Columbia study in fruit flies sheds light on key aspect of development; findings could build understanding of comparable system in people.
By classifying different types of cells in the spinal cord, neuroscientists have gained new insight into an evolutionary achievement millions of years in the making.
For neuroscientists, the secret to a perfect Thanksgiving turkey isn't just the seasoning and stuffing. Instead, taste is in the brain. Please join neuroscientist Charles S. Zuker, PhD, for a flavor of the cutting edge of taste science today.
Columbia-led research solves decade-long scientific mystery; lays groundwork for entirely new investigations into cell biology and disease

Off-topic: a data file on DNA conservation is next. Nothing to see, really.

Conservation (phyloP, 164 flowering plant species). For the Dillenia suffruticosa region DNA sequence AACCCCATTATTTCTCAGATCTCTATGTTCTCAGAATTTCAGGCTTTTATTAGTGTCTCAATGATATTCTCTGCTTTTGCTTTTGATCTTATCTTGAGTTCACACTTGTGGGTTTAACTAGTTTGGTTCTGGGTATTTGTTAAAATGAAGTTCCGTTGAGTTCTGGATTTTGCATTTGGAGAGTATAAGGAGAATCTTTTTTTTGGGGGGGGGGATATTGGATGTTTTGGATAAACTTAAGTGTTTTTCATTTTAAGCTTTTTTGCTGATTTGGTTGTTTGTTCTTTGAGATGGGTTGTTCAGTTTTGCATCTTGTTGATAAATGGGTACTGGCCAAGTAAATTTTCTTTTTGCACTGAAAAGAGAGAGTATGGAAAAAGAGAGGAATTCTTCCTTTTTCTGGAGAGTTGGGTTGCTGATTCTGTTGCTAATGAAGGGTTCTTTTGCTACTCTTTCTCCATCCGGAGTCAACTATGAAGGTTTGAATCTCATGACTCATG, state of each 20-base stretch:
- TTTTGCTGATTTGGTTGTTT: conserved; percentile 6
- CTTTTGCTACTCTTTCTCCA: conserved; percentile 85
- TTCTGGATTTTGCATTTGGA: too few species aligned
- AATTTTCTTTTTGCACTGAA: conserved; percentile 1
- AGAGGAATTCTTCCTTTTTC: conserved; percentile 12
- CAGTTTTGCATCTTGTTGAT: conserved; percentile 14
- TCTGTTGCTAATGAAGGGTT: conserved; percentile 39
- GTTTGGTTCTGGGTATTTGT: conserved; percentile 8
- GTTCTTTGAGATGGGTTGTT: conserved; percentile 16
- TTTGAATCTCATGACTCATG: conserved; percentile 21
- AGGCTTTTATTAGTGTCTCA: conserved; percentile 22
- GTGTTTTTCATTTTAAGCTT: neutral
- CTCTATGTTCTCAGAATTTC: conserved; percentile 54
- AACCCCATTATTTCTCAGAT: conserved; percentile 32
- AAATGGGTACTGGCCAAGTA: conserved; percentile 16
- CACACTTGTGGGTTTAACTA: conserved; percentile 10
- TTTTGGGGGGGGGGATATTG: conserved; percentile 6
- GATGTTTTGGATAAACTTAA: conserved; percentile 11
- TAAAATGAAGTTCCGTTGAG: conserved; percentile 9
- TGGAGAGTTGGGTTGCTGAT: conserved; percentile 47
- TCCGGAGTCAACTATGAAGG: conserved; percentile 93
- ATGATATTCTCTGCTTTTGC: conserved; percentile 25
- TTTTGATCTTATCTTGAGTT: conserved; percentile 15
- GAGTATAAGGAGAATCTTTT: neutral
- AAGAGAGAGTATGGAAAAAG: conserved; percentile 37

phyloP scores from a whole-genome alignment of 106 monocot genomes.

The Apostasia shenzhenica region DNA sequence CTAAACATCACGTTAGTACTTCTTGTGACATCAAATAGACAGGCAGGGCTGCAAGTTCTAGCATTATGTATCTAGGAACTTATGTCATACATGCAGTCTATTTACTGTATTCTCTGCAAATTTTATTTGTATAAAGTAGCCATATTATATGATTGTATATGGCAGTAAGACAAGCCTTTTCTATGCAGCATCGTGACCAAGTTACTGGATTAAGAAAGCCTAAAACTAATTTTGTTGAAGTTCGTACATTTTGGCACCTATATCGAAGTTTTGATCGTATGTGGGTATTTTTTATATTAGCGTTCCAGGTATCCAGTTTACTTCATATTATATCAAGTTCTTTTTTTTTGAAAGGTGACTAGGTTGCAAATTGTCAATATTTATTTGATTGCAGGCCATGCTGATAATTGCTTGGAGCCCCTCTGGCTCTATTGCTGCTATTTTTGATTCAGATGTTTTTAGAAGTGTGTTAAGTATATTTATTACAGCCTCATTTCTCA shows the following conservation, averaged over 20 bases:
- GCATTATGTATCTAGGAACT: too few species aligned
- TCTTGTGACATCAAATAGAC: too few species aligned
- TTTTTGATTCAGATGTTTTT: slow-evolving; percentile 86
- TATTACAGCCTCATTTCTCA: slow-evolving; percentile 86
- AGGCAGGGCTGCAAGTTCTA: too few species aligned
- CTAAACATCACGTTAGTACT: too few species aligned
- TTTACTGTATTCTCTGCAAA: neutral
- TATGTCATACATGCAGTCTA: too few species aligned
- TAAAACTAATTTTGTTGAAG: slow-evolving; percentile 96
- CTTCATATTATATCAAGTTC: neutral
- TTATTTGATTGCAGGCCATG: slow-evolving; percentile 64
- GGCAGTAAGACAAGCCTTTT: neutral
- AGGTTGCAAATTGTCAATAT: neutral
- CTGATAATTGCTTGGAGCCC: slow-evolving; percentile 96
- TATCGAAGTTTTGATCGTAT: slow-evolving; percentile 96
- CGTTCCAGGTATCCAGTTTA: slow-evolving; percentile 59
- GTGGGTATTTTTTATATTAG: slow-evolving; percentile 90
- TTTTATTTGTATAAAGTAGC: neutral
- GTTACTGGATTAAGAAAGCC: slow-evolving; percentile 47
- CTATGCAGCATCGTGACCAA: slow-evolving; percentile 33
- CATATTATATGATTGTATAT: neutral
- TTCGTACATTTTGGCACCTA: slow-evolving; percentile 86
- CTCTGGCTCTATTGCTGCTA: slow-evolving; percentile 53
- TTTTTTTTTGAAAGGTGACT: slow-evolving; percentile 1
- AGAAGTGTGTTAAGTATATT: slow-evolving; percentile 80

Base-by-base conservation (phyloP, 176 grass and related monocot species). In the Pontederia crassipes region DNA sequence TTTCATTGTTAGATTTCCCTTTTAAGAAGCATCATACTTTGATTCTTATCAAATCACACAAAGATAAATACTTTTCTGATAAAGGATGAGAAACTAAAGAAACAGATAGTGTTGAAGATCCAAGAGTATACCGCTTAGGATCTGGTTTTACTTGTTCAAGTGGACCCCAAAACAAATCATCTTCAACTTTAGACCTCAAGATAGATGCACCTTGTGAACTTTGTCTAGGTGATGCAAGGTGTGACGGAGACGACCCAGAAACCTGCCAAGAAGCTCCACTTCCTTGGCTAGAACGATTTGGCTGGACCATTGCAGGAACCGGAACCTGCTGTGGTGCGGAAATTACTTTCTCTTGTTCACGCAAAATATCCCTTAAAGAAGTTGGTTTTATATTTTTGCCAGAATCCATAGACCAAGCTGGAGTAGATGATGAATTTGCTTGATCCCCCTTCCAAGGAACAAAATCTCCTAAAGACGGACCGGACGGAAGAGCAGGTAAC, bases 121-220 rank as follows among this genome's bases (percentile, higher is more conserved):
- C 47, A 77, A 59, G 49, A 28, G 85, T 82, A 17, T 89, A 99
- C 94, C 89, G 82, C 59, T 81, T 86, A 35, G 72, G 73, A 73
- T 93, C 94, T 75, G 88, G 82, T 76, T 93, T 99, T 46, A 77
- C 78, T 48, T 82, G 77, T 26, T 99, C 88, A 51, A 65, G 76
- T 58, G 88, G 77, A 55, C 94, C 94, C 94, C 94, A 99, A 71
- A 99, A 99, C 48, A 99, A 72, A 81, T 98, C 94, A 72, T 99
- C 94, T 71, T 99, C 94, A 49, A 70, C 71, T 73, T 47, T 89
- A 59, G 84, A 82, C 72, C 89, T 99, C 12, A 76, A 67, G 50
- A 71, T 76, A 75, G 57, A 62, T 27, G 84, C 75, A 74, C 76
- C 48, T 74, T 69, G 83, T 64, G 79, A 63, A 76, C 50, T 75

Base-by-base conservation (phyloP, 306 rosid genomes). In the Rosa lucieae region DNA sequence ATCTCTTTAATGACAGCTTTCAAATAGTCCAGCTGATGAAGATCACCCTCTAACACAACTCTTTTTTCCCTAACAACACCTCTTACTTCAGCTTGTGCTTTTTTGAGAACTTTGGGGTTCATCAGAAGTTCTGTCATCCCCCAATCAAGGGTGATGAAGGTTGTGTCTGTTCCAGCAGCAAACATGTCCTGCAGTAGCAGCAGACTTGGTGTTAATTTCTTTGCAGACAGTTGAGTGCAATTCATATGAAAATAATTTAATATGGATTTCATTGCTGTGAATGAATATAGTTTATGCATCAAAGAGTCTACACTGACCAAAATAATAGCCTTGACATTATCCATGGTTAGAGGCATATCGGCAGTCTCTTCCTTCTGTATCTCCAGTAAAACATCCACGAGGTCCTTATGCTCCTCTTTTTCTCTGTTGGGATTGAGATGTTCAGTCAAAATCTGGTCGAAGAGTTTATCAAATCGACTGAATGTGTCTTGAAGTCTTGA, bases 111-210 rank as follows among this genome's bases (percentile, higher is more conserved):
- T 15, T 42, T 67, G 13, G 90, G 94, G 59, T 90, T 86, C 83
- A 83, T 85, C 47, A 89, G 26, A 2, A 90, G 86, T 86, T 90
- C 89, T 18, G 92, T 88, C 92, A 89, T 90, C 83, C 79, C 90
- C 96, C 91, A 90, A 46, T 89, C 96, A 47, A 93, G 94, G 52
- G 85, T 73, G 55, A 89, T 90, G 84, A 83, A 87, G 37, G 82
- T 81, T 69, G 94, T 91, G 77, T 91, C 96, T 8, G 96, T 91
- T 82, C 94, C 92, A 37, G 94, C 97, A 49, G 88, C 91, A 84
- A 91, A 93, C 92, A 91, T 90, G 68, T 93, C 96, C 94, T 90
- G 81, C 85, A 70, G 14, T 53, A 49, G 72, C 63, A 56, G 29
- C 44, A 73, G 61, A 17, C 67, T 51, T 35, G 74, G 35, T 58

Series of awards unites experts from different fields and universities; bolsters innovative, team approach to deciphering the complexities of the brain.
Single-cell atlas will serve to guide precise strategies for understanding and treating spinal-cord disease and injury, and is part of Initiative’s larger Human Cell Atlas project.
This new study upends models of how the brain constructs interpretations of the outside world. The research could shed light on phenomena ranging from eyewitness testimony to stereotyping to autism.
A new study in mice reveals that one of the body’s natural defenses against ALS suppresses disease progression early on, but in later stages advances the disease’s deadly spread through the spinal cord.
New study in mice reveals biological origins of memory deficits, a core symptom of schizophrenia.